U.S. stocks closed well off session highs Friday, despite a rally in oil, as the yen strengthened against the U.S. dollar.
The major averages declined more than 1 percent for the week, the worst since Feb. 5 for S&P 500 and Nasdaq composite and the worst since Feb. 12 for the Dow Jones industrial average. ( Tweet This )
The S&P 500 clung to year-to-date gains in the close after briefly erasing them as the major averages temporarily turned lower in afternoon trade. The Dow Jones industrial average closed 35 points higher after earlier adding 152 points.
“Certainly yesterday we traded with the yen strengthening and today we’re doing it again,” said Peter Boockvar, chief market analyst at The Lindsey Group.
The yen is “very symbolic. It’s a sign a central bank is losing control. They’re losing control of markets. Markets are losing faith in their abilities,” he said.
The Japanese yen reversed an attempt to come off recent highs against the U.S. dollar, last trading near 108.15 yen. In the last few days, the yen hit fresh highs against the greenback going back to October 2014, putting pressure on stocks.
“We were on an epic run higher and this is the pullback we get?” said John Caruso, senior market strategist at RJO Futures.
The U.S. dollar lost more than 3 percent for the week against the yen, its worst week since the one ended Feb. 12.
U.S. dollar index was slightly lower with the euro near $1.14, and the index ended the week 0.4 lower for its fifth negative week in six.
“Generally speaking it’s still an environment where the market is somewhat still fragile,” said Stephen Freedman, senior investment strategist at UBS Wealth Management Americas.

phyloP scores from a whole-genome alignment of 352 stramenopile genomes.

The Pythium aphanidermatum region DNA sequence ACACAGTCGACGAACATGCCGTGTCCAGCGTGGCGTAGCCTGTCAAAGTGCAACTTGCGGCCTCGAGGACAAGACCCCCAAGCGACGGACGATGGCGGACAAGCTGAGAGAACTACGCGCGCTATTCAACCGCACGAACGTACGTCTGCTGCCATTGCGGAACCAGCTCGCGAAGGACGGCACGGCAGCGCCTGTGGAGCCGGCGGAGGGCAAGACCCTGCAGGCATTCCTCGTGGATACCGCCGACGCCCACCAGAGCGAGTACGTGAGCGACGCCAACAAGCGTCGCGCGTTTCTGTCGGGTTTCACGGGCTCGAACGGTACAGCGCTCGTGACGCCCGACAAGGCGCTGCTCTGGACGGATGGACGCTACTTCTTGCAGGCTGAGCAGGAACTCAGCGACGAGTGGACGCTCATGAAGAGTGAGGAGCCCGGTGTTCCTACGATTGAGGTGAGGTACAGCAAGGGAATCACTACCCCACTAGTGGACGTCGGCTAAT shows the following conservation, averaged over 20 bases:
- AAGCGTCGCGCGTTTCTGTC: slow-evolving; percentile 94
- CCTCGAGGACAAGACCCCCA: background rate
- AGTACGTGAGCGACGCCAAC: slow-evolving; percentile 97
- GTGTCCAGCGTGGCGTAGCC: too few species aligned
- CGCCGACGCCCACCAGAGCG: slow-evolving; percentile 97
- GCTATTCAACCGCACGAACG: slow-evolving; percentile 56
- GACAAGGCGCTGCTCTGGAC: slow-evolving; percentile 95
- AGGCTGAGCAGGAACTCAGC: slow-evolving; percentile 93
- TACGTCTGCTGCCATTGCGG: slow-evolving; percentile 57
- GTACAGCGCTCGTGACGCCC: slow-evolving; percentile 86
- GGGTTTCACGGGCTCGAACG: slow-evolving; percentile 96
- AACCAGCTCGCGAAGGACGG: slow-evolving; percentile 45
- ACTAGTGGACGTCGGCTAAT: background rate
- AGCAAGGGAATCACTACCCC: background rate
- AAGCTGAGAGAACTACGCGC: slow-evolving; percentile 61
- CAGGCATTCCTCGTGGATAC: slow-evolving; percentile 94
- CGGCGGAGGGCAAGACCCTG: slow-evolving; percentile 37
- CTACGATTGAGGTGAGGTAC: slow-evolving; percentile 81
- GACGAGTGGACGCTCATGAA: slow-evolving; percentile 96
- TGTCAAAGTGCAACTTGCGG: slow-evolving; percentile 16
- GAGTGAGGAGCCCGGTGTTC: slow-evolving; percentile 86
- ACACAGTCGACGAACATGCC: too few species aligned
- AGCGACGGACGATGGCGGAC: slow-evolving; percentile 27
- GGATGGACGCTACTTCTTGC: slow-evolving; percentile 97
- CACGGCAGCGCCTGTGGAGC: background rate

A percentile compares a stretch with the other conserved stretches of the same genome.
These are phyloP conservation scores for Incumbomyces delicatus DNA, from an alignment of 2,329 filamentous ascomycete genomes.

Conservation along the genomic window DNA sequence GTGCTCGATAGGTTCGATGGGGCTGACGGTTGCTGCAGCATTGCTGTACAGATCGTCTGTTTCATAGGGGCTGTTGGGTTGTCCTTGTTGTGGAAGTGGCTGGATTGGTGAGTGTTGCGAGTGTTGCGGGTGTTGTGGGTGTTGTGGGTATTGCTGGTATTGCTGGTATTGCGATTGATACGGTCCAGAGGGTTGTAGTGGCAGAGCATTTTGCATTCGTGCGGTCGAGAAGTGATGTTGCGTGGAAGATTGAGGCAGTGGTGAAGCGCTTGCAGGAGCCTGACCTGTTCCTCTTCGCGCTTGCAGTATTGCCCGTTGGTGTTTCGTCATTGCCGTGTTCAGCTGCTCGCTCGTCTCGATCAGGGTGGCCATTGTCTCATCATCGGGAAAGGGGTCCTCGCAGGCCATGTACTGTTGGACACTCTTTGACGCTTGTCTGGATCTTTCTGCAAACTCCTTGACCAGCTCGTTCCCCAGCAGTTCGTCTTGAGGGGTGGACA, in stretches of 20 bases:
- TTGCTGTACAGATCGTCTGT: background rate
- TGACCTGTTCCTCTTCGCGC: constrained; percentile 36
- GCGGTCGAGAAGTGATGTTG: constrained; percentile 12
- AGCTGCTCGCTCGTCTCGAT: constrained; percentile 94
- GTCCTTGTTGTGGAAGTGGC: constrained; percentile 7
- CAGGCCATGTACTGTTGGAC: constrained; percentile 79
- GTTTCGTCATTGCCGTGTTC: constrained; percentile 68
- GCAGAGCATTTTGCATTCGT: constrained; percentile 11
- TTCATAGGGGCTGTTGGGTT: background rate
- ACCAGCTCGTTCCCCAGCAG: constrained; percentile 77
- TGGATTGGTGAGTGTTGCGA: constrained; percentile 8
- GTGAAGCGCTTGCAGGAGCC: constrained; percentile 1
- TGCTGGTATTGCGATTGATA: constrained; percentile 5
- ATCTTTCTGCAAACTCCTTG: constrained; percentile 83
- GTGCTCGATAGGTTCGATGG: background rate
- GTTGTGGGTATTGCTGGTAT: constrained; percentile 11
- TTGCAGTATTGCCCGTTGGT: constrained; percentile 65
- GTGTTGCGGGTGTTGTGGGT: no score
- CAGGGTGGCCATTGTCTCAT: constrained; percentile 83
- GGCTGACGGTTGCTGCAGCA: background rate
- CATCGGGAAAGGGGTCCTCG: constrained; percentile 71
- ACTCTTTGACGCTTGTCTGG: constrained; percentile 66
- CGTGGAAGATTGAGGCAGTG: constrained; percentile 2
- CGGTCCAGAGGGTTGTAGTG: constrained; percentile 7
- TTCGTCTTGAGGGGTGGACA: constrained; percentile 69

“The Japanese currency really shouldn’t be a big driver of U.S. stocks,” he said, noting the currency move likely had greater impact due to lack of major U.S. news.
Traders also noted some pressure on stocks after several downward revisions to first-quarter GDP estimates following wholesale inventories’ 0.5 percent decline in February, the sharpest decline since May 2013, Reuters reported.
The Atlanta Fed’s GDPNow model said the U.S. economy was on track to grow 0.1 percent in the first quarter, down from the previous 0.4 percent estimate.
“What it comes down to is I think there’s a lot of mixed signals coming into the market, (including) nervousness about earnings and the Fed,” said Jeff Kravetz of the Private Client Reserve at U.S. Bank in Phoenix.
While expectations for the coming earnings season are low, Kravetz said “our sense is earnings to surprise to the upside.”
Energy closed up 2.02 percent as the top S&P 500 advancer and consumer discretionary and health care the only decliners. The SPDR Retail (XRT) fell nearly 5 percent for the week in its worst week since the one ended Jan. 8.
WTI settled near session highs, up $2.46, or 6.6 percent, at $39.72 a barrel, in its biggest daily gain since Feb. 12. U.S. crude oil futures gained 7.96 percent for the week. The oil rig count fell by eight to its lowest since 2009.
“The fact oil’s up more than 5 percent today and it’s being defended for the week helps the risk-on crowd pile into stocks,” said Adam Sarhan, CEO of Sarhan Capital.